The Rime of the Ancient Mariner, Iron Maiden

Sometimes, white people just want to punch someone. Rime appeals to that instinct, but the lyrics are based on Coleridge’s classic poem of the same name, which certainly doesn’t endorse such behavior. The bass solo always amazed me, but I could probably say that about any of Steve Harris’s bass solos. Like progressive rock bands, Iron Maiden didn’t shy away from epic songs that would never get radio airplay. They wrote what needed to be written and took no short cuts. The result, as expected, was always phenomenal.

Summer Highland Falls, Billy Joel

My favorite Billy Joel song comes off Turnstiles, which isn’t his worst album, but isn’t his best. The album isn’t bad in my opinion — he’s my #4 artist of all time! — but not everything can be the Stranger, ya dig? (Oooo, foreshadowing!) Anyway, I love how the consummate piano player just sits down with his piano and pours out his heart. Sure, he lets the band in for a bit of it, but make no mistake: This is about a guy, his life, and his piano.

Number 5?

By now, you must be getting the picture. To avoid undercutting the concerns of my post on bands, I’m going to cop out yet a third time. No #5 for you!

Yeah, I’m a coward, but let’s do this one more time tomorrow. I promise you’ll get five entries.

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My Five Favorite Bands . . . Sort Of @rushtheband @StevieNicks @LBuckingham @MickFleetwood @billyjoel @IronMaiden @jumonsmapes #music #Rush #FleetwoodMac #IronMaiden #BillyJoel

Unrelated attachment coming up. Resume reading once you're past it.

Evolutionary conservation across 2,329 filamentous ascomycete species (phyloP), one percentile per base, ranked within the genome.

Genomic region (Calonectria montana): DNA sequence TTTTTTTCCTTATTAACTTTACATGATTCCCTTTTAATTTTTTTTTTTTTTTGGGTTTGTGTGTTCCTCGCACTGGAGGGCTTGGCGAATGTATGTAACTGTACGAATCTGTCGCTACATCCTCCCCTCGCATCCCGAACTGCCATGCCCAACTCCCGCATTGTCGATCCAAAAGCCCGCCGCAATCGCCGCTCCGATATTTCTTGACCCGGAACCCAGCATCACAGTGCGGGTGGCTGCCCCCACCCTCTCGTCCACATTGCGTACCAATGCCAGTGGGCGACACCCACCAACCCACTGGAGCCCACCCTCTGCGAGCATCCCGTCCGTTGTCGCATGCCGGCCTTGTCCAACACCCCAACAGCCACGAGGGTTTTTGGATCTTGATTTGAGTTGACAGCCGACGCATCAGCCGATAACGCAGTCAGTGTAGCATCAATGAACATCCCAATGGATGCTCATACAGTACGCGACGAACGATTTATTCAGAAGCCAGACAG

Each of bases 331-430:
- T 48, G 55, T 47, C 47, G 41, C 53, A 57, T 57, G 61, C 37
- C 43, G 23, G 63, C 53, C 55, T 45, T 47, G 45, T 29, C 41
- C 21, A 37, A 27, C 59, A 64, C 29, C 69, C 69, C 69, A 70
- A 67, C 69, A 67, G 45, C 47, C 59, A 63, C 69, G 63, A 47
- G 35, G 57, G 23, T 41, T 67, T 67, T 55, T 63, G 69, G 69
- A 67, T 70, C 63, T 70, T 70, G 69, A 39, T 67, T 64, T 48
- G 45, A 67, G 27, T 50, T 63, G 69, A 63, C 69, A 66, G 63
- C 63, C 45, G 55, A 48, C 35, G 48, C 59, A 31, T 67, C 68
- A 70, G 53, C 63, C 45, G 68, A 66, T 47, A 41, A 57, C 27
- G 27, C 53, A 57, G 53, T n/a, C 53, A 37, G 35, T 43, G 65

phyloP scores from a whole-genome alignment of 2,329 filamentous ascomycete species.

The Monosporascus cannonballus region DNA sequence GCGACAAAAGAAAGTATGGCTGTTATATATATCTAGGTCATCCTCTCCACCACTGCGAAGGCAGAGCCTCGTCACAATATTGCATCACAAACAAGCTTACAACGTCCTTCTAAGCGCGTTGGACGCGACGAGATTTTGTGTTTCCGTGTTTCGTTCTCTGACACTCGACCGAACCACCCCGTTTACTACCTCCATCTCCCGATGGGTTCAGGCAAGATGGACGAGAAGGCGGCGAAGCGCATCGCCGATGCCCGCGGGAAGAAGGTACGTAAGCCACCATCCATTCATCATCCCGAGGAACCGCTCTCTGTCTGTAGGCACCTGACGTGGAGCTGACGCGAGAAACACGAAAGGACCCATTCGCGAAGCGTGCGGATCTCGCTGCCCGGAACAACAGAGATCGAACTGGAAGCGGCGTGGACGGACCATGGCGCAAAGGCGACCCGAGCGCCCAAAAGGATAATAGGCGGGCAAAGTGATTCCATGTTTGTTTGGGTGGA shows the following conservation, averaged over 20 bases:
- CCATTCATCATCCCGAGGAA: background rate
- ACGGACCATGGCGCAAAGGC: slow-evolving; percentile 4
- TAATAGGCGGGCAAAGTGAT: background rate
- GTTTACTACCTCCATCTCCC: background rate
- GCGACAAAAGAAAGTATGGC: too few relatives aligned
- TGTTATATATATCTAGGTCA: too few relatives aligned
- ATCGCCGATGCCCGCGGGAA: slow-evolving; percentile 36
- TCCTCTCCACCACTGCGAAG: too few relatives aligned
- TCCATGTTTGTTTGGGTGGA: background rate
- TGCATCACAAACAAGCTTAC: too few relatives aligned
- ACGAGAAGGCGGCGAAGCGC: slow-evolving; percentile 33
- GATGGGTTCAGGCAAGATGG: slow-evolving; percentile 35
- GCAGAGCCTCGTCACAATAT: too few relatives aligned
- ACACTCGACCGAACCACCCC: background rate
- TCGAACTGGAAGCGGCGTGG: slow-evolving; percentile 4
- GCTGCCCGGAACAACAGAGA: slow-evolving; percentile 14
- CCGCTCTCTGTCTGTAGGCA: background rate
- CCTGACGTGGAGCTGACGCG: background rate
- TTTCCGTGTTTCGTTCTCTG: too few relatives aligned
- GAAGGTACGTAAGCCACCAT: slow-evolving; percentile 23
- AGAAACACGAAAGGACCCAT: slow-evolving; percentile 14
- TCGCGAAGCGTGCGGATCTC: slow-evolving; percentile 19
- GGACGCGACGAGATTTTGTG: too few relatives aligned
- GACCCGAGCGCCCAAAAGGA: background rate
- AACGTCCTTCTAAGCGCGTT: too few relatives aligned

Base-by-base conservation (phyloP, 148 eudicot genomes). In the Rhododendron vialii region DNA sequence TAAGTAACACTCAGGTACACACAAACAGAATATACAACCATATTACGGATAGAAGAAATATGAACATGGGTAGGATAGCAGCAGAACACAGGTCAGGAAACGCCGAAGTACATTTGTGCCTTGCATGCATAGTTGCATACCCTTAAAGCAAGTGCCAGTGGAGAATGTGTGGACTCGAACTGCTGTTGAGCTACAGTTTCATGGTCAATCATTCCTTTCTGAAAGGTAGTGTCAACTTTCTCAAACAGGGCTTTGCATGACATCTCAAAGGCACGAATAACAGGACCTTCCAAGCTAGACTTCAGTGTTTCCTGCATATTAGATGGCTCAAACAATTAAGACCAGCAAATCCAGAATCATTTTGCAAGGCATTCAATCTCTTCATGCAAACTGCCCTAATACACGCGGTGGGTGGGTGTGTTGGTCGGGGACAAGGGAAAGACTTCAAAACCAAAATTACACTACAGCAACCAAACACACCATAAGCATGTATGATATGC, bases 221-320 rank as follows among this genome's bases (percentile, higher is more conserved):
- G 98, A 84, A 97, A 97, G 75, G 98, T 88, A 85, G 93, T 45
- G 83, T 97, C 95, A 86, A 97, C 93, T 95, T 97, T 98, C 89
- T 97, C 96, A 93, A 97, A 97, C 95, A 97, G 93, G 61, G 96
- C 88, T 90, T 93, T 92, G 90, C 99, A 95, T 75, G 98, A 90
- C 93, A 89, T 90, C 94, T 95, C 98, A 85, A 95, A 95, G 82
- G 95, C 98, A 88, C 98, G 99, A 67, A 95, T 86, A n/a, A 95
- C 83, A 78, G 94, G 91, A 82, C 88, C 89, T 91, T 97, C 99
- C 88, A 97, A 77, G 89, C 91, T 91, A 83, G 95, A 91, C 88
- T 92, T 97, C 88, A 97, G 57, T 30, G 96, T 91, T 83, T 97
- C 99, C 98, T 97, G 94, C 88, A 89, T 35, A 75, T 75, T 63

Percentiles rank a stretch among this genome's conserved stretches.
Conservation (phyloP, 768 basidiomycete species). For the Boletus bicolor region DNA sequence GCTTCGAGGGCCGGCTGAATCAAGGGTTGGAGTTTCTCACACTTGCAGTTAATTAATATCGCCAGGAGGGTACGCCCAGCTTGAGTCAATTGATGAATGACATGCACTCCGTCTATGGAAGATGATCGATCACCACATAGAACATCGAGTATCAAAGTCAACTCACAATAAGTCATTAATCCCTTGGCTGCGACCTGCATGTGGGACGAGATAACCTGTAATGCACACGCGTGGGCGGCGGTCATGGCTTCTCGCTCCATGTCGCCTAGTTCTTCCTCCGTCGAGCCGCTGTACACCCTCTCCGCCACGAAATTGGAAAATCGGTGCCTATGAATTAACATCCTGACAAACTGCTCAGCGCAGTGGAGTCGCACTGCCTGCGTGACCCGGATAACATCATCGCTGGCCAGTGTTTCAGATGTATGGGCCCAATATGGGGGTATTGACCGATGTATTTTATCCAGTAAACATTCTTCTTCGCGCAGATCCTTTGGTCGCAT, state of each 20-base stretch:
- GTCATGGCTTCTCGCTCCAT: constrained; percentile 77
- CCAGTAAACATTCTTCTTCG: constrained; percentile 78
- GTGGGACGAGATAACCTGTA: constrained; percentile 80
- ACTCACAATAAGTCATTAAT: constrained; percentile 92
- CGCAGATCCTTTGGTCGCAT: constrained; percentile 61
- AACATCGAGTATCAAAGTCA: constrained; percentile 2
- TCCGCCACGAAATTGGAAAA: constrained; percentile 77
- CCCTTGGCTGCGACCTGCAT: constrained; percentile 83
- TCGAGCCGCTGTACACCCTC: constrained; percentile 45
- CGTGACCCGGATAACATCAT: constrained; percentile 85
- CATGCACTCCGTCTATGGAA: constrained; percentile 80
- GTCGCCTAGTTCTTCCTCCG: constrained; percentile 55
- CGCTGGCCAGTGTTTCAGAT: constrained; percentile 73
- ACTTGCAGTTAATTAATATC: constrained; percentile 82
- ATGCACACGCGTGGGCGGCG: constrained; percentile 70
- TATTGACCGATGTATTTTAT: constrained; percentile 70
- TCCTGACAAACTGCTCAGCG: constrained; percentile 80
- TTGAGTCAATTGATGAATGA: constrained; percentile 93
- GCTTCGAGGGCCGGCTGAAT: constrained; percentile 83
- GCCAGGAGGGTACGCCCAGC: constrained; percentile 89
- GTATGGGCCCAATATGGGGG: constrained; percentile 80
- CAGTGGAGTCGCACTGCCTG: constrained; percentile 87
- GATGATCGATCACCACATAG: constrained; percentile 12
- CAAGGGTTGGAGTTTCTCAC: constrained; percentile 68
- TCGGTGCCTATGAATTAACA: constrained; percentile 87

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Following up from yesterday’s post on my five favorite movies (sort of), I give you my five favorite bands. As this is all subjective, I can’t really justify my view by any objective metric, but I’ll be damned if I won’t try. Music is my favorite art form, so this one should have been tougher, but it turned out to be a little easier.

#1: Rush (tie)

What’s wrong with the people that don’t like Rush? No modern band in history can say that each of its members (or even just three of them) are in the consensus top twenty, of both music professionals and fans, for their respective talents. Geddy Lee and Neil Peart are often seen as the best bass and drum players respectively in modern music, and Alex Lifeson, while never given a #1 ranking, is solidly in the consensus top twenty. The songwriting isn’t silly and formulaic unless it’s the time for that. You can’t help but like what you like, but at the very least, this band deserves your undying respect for their musicianship. I, on the other hand, love this band’s music. I discovered it, and notably what remains my favorite song (q.v.) by any band, in middle school. The music kept coming until relatively recently. Oddly enough, I never particularly liked Tom Sawyer, which was the first song I heard from them.

R.I.P., Professor.

#1: Fleetwood Mac (tie)

Not only does this band get points for talent and songwriting, but they also get some serious nostalgia points. I was raised on Rumors. The fact that they had five members, three of whom were emotionally troubled songwriters, allowed them to produce rich, varied music packed with heart.